Home > Consultation on the Modern Bill of Rights

A consultation on the Government’s proposed “Bill of Rights” to replace the Human Rights Act 1998 (“HRA”) has (in March 2022) just been extended following the government’s belated realisation that there was no consultation in accessible formats. A poor start for a modern Bill of Rights.

Question 29 of the consultation is “what do you consider to be the likely costs and benefits of the proposed Bill of Rights?”

The Command Paper on which the consultation is based seems to be an attempt to argue for everything that is wrong with the HRA rather than any kind of balanced evaluation of the HRA and its proposed replacement. It is a peculiarly narrow-sighted document: I did not find any citation of the opinion of any victim of a human rights violation, or of anyone from a minority.

At paragraph 184 the Command Paper explains:

The rights as set out in Schedule 1 to the Human Rights Act will remain. We regard the Convention as offering a common-sense list of rights. The key problems have arisen from the way in which those rights have been applied in practice, at both the Strasbourg and domestic levels.

So we will keep (largely) the same rights. However, one of the intentions appears to be to allow our judges the freedom to diverge further from Strasbourg jurisprudence and to reframe the remedies available for violations of rights in the UK. This does not seem to have been thought through. There is no suggestion that the UK will not remain a signatory to the European Convention on Human Rights or that complainants cannot continue to take cases to the Strasbourg court. So, one net effect of the Bill of Rights will be be that power and authority over interpretation and application of the Convention will be exported back to Strasbourg.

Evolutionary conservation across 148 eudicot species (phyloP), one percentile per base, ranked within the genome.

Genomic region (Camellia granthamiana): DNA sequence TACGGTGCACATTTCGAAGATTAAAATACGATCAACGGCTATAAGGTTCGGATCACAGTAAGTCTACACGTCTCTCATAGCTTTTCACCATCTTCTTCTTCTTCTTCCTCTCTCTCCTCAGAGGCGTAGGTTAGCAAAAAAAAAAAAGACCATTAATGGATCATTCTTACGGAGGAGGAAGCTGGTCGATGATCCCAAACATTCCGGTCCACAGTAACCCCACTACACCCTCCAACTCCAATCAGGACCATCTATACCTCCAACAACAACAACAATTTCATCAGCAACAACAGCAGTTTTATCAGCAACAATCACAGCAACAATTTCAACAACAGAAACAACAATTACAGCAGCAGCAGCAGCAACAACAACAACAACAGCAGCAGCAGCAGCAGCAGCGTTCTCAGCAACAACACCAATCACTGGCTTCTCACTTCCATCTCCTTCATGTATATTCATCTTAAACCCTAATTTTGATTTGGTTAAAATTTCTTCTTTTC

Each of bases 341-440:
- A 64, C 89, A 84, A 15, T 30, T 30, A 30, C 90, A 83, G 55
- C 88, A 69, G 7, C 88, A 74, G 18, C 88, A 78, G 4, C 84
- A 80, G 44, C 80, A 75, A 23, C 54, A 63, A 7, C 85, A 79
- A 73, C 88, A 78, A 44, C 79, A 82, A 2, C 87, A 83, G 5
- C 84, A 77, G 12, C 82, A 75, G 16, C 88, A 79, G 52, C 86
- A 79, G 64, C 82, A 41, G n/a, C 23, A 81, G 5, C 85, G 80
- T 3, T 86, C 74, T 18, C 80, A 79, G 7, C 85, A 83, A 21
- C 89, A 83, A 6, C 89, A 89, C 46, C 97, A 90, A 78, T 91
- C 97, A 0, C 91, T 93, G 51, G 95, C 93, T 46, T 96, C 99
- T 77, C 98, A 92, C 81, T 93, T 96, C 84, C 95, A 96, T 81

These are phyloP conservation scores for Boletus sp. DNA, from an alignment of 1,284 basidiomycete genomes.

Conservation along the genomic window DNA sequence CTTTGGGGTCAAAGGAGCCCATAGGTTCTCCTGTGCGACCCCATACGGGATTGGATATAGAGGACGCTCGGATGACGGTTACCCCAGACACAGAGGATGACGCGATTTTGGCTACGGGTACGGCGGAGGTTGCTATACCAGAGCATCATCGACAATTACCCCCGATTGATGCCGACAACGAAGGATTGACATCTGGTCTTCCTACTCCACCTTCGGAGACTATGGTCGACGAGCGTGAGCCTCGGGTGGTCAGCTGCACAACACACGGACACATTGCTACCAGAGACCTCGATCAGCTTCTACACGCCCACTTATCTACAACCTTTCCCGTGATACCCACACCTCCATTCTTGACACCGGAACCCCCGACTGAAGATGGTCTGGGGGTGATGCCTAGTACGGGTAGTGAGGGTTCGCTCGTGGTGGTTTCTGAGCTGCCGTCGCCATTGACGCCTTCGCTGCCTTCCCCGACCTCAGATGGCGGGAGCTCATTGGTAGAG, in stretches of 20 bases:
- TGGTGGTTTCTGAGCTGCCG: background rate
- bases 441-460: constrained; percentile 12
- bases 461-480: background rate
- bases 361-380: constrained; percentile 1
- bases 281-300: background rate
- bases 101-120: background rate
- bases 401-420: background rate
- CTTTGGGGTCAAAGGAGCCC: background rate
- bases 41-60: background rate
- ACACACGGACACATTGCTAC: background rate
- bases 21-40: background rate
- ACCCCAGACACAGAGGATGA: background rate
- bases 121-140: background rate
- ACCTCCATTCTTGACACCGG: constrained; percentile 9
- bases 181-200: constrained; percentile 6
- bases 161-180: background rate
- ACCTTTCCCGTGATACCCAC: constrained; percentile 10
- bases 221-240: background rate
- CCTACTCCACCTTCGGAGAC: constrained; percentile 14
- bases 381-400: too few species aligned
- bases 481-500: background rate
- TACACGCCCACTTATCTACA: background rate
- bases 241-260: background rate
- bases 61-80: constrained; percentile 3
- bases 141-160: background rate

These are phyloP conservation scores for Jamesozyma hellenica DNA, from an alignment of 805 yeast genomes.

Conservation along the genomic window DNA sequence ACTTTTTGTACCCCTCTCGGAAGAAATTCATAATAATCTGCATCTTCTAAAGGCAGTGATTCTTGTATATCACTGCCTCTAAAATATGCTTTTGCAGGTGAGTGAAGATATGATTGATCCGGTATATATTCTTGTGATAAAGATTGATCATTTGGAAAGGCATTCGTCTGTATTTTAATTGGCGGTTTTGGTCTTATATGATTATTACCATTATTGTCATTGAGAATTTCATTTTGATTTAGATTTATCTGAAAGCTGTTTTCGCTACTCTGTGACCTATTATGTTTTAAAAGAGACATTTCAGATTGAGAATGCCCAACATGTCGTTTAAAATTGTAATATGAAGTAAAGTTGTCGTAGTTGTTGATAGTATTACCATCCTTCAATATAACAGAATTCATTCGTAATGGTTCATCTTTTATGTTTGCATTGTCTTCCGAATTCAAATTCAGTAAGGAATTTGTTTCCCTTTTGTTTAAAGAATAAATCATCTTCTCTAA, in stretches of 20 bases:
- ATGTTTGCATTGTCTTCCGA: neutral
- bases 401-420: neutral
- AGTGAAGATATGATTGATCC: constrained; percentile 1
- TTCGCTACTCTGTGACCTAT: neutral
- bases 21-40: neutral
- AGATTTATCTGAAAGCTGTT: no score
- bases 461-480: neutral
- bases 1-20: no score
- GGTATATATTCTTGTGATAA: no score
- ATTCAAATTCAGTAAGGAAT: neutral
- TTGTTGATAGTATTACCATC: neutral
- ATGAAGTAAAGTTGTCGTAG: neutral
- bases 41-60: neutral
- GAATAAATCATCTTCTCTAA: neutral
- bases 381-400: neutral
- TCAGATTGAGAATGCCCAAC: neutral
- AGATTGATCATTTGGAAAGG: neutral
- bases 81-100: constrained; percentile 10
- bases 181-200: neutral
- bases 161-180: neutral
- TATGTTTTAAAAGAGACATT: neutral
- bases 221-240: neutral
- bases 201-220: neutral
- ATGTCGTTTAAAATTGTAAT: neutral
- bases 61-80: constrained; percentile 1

The Command paper also seems to misunderstand the elegant respect for parliamentary sovereignty in sections 3 and 4 of the Human Rights Act 1998.  Paragraph 116 says this:

… the Human Rights Act requires the courts to alter the meaning of primary legislation in order to make it compatible with the Convention rights, whenever it is possible to do so (section 3). It is one thing for the UK courts to declare legislation incompatible with human rights, but quite another for them to be required to revise that legislation, in material respects, in order to ensure compatibility without there being any direct or meaningful Parliamentary oversight.